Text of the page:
With her poems' startling imagery and her spine-tingling delivery, Athena Chu is well known for her way with words in the BB&N community, and now she has stepped into a much bigger spotlight as a Writing/Spoken Word Finalist in the National YoungArts Foundation annual competition.
The 171 Finalists were selected by an independent panel of accomplished artists from a pool of 757 winners, the top 10 percent of the 7,500 applicants. Athena was one of four Spoken Word Finalists and one of 11 Cinematic Arts Finalists—and the only winner to be chosen in two separate disciplines.
Having to pick one, Athena chose to attend the 37th annual National YoungArts Week, held last month in Miami for the Finalists, as a spoken-word poet. There, she received even more accolades. Following the week of performances and workshops with professional artists, she was among the 60 Finalists that YoungArts nominated for the prestigious U.S. Presidential Scholars Program. In the spring, 20 of those students will be named U.S. Presidential Scholars in the Arts.
Additionally, Athena was the only student asked to speak about her week's experience at the YoungArts Board meeting.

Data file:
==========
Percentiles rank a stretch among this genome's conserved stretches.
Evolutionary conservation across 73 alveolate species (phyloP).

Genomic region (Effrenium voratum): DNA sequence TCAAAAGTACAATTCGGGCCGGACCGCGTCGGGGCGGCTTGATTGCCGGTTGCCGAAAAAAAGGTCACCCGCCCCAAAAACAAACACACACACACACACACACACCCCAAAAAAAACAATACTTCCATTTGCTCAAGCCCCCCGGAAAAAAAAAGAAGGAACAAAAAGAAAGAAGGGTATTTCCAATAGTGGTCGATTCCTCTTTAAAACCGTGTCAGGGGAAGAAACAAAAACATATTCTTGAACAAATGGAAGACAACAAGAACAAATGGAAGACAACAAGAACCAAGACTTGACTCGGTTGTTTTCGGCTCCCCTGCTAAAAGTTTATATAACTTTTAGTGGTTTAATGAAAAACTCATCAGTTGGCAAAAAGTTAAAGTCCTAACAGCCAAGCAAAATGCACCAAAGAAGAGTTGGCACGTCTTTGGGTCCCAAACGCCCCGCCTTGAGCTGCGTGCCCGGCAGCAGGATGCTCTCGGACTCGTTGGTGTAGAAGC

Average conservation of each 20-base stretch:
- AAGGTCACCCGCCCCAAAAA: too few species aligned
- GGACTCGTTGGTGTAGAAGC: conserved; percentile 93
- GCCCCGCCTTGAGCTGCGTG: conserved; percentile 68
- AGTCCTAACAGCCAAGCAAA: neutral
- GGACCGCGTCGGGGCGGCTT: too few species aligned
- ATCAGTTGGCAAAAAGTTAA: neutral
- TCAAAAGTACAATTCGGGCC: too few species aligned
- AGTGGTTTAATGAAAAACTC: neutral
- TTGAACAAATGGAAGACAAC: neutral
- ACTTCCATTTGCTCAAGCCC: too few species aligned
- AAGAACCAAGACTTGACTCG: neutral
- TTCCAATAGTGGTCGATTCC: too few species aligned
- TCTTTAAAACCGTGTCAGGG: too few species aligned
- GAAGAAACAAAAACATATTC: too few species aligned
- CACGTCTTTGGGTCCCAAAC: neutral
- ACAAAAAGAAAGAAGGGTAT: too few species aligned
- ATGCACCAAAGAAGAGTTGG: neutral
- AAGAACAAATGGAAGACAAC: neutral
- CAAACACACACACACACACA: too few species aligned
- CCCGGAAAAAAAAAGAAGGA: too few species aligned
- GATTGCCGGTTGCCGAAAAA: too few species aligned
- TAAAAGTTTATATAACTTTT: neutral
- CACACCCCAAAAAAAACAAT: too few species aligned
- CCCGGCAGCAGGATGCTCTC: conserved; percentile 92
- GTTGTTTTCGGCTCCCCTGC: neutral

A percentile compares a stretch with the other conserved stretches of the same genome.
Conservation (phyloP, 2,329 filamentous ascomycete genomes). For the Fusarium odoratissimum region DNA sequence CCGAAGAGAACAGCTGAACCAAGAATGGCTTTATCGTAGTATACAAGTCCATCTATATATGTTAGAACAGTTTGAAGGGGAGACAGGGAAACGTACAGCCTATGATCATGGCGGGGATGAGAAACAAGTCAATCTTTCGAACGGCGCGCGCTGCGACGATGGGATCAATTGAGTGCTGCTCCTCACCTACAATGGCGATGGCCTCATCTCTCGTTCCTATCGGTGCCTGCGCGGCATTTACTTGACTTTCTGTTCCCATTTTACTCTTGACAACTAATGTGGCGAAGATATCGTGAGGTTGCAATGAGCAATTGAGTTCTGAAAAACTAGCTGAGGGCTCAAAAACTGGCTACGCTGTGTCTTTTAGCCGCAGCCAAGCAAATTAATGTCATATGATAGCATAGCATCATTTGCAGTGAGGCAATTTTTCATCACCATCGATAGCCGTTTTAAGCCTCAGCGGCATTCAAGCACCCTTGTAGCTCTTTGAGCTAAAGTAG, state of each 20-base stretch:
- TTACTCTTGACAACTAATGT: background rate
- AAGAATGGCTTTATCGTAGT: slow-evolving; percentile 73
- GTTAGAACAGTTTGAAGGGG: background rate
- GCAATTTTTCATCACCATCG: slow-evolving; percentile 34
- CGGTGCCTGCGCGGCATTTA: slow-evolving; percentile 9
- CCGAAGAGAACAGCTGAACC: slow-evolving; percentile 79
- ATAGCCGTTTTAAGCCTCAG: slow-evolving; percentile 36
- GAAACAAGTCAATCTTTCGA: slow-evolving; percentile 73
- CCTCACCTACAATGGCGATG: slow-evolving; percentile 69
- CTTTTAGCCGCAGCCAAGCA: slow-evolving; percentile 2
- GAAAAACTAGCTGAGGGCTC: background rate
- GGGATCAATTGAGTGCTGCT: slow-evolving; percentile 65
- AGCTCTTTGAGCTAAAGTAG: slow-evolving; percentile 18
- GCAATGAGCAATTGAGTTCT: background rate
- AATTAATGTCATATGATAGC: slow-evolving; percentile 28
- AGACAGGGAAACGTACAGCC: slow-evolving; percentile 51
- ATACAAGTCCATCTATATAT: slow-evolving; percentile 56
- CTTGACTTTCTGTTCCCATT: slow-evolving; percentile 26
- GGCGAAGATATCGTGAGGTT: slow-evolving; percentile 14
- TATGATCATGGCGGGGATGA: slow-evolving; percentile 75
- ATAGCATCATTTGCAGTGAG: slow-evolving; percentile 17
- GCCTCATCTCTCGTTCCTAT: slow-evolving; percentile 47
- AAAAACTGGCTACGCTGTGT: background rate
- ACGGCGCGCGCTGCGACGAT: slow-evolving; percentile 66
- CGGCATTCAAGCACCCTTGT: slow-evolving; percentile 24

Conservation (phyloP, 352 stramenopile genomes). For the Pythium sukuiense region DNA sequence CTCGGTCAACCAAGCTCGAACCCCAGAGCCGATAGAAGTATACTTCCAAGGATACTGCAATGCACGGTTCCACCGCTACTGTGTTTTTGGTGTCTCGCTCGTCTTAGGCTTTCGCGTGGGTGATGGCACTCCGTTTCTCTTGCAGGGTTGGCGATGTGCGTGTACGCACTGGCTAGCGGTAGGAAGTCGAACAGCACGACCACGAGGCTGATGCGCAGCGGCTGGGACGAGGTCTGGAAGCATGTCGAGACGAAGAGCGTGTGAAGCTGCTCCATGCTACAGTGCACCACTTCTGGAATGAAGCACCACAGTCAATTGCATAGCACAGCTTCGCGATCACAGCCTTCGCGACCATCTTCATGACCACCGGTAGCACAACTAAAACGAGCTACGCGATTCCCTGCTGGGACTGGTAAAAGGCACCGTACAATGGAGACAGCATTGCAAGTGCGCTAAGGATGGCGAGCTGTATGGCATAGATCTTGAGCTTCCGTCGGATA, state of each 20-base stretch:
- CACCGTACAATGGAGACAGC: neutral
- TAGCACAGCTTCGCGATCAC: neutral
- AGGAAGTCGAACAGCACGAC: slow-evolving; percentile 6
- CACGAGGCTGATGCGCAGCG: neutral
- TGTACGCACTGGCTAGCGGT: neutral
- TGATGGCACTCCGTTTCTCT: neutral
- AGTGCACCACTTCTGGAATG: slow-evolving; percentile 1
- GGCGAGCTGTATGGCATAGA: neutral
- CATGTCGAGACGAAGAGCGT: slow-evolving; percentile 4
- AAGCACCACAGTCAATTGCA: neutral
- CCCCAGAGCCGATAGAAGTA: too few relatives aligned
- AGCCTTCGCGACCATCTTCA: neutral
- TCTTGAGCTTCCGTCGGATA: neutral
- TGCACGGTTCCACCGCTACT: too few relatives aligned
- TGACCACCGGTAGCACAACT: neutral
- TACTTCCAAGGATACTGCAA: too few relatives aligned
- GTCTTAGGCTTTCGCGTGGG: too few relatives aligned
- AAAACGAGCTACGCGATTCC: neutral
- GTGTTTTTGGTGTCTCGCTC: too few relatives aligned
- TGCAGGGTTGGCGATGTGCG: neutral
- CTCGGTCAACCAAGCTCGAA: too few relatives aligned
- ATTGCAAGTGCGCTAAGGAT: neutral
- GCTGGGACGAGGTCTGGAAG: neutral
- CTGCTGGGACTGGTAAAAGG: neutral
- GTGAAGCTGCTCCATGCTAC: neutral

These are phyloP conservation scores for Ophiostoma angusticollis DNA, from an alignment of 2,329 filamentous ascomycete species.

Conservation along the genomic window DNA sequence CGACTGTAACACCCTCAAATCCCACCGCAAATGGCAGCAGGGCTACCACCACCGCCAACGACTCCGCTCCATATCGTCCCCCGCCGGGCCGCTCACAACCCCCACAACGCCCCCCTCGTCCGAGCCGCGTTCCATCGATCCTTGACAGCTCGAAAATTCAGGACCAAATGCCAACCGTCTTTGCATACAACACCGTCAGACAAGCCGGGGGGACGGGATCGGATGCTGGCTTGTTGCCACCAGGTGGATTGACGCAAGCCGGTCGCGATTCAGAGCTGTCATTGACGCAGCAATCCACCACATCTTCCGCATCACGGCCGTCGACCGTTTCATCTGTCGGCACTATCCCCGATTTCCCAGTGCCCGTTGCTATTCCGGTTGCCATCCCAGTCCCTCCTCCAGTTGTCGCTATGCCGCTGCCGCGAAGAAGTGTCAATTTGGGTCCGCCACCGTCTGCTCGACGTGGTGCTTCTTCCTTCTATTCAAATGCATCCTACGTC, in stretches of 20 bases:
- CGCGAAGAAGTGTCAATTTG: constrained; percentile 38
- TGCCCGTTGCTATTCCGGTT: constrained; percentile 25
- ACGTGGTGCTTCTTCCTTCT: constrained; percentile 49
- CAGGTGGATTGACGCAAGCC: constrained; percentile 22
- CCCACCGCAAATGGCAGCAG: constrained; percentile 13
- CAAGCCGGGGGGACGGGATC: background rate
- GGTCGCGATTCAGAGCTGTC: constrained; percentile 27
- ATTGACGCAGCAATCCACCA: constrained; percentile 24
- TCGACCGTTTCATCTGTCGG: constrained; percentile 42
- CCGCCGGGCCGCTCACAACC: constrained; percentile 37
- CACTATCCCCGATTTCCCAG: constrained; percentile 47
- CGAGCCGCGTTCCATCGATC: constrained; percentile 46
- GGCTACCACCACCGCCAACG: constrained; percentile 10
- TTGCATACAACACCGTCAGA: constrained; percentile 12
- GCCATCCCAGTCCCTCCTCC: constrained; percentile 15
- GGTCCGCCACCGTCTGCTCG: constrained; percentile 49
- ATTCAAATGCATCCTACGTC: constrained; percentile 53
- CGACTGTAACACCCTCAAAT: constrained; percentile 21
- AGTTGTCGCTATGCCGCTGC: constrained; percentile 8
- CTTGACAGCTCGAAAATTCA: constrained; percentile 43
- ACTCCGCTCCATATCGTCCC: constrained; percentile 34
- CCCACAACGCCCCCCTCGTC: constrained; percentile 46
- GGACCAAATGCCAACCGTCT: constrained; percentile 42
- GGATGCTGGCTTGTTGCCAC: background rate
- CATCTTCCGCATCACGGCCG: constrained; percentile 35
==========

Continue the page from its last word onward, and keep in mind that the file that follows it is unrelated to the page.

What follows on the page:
Athena was inspired by the week of interdisciplinary classes with dancers, musicians, actors, and others "just as consumed by their art form," she says, "as I am, if not more." She was struck by something a master panelist stressed: "that though we are here and recognized for a talent, it is not talent but hard work that ensures we will become the best artistic versions of ourselves."
In the YoungArts application process, students are asked to name teachers who have been important to their development. "All my English teachers have greatly influenced me," says Athena. "I would not be where I am without any of them—Mr. Leith, Ms. Getchell, Mr. Williams—so I listed all three."
Once she was selected as a Finalist, Athena invited English teacher Sarah Getchell to the events in Miami. "Ms. Getchell introduced me to the art of the spoken word and the slam community in sophomore year," she says, "and without her, I would never have found my voice."
In addition to some events for the honored teachers, Getchell attended the writers' final showcase, which Athena opened. "Her performance was bewitching and powerful," Getchell says. "She blew the roof off the building." The professional poets who served as mentors and coaches for the students were equally impressed. "They told me that Athena 'has to keep writing and performing because she has such an important voice,'" says Getchell. "I couldn't agree more. The world needs to hear her."
Written by Sharon Krauss, Upper School English Department